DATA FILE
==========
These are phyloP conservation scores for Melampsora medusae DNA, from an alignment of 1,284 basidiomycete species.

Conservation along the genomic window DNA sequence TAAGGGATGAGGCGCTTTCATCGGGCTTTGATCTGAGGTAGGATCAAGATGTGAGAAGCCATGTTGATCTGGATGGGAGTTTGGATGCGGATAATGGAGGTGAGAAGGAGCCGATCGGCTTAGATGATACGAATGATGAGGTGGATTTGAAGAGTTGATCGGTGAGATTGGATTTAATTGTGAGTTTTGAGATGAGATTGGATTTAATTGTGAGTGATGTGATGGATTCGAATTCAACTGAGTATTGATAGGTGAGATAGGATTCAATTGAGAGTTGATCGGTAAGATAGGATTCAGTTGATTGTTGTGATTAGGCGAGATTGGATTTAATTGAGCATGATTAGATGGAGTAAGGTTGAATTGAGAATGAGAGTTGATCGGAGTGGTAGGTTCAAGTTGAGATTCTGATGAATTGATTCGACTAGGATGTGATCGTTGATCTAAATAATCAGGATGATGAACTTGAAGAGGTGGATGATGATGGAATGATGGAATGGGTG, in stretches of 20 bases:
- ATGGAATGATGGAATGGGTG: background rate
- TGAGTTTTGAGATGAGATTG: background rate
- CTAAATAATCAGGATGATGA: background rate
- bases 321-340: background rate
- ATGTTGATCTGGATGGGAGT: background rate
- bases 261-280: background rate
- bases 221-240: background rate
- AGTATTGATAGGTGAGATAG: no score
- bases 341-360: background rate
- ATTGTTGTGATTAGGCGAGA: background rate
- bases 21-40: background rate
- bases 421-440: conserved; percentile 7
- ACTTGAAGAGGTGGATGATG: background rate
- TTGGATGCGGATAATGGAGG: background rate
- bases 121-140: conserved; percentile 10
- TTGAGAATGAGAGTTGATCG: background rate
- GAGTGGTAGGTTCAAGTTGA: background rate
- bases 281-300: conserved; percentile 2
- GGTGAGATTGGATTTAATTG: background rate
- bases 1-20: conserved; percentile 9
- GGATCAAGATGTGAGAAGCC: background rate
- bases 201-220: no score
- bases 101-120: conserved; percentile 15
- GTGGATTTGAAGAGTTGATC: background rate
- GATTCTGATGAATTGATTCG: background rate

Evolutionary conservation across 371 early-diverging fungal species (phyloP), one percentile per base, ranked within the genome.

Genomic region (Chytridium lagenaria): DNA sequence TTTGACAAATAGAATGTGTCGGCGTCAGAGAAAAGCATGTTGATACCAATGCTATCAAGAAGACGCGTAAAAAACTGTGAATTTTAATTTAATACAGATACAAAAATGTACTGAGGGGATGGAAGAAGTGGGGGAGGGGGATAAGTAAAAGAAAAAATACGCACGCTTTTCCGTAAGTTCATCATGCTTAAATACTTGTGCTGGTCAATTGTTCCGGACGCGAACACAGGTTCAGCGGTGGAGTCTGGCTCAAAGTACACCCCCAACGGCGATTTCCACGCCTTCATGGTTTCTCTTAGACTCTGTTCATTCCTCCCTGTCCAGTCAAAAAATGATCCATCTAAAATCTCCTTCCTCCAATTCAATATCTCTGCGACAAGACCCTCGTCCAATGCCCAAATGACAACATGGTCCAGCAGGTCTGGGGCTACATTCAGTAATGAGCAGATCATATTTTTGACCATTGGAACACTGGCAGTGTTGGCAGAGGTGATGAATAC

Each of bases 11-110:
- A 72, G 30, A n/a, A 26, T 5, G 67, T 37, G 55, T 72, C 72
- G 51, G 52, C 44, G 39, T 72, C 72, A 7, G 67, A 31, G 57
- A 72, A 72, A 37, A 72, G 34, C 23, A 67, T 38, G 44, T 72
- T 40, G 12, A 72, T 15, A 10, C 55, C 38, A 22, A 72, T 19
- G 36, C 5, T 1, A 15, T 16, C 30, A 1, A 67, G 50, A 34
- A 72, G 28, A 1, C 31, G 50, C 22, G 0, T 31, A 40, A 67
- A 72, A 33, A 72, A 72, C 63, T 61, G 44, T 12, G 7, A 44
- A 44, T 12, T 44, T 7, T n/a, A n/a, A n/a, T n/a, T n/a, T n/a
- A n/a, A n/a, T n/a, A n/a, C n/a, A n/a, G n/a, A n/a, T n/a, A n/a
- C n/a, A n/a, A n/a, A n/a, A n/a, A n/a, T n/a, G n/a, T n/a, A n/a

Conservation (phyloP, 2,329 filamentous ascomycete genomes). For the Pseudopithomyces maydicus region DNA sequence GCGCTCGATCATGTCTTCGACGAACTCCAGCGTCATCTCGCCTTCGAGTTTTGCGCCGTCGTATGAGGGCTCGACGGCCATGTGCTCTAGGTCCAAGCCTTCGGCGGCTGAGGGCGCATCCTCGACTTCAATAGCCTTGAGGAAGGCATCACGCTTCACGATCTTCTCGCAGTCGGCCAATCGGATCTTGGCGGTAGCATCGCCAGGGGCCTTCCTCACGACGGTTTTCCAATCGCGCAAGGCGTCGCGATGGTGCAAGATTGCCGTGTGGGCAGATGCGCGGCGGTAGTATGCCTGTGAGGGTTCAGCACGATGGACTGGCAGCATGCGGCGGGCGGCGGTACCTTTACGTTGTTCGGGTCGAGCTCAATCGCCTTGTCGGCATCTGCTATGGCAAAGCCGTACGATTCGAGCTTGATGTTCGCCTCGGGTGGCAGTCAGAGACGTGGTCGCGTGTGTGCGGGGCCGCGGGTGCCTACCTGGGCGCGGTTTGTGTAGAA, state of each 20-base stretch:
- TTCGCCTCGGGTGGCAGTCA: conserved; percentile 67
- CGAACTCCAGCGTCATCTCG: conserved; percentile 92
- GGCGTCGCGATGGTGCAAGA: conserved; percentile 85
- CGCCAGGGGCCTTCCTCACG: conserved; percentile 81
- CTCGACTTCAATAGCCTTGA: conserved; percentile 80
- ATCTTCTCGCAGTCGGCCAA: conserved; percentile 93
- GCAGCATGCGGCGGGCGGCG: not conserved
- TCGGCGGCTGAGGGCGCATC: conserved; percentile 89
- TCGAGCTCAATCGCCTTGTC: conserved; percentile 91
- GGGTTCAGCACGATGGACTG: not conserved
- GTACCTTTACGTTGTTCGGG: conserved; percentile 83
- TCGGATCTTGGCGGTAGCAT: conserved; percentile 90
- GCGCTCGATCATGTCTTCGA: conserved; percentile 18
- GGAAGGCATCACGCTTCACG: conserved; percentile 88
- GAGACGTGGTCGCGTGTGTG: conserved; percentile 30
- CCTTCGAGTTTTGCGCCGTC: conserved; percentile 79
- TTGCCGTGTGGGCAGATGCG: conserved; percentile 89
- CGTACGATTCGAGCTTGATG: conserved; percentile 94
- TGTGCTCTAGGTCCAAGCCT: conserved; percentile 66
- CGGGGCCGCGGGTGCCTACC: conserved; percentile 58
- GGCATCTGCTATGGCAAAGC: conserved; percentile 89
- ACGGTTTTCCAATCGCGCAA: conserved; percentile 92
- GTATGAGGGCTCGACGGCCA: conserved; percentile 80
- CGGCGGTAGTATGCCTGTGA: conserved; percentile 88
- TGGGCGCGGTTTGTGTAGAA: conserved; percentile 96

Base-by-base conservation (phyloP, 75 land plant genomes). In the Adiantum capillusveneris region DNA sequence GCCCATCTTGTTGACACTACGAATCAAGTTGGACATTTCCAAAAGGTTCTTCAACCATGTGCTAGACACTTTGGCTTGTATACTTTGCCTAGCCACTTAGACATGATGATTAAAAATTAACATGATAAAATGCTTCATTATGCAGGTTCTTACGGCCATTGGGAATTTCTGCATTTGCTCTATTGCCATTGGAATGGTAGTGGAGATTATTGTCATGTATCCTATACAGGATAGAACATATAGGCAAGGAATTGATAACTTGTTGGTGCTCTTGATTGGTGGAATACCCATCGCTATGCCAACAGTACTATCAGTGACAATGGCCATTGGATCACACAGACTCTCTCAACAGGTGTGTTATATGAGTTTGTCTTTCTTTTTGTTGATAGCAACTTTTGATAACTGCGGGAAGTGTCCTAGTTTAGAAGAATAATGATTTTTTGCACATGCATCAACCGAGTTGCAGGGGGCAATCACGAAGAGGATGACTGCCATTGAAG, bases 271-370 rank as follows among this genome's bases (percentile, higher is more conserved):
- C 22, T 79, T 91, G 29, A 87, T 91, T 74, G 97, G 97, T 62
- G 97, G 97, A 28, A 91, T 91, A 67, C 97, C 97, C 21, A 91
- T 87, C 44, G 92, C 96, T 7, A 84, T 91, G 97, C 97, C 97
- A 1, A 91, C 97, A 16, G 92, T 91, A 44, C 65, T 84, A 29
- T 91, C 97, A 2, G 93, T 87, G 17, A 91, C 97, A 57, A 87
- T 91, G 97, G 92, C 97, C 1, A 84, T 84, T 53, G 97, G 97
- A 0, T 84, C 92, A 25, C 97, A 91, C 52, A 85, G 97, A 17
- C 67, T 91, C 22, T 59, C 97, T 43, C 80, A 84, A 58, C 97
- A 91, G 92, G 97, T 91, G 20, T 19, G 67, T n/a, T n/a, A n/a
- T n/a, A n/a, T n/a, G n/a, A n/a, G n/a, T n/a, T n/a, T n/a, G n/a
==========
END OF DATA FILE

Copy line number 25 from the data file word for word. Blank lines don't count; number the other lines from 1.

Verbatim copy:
- bases 101-120: conserved; percentile 15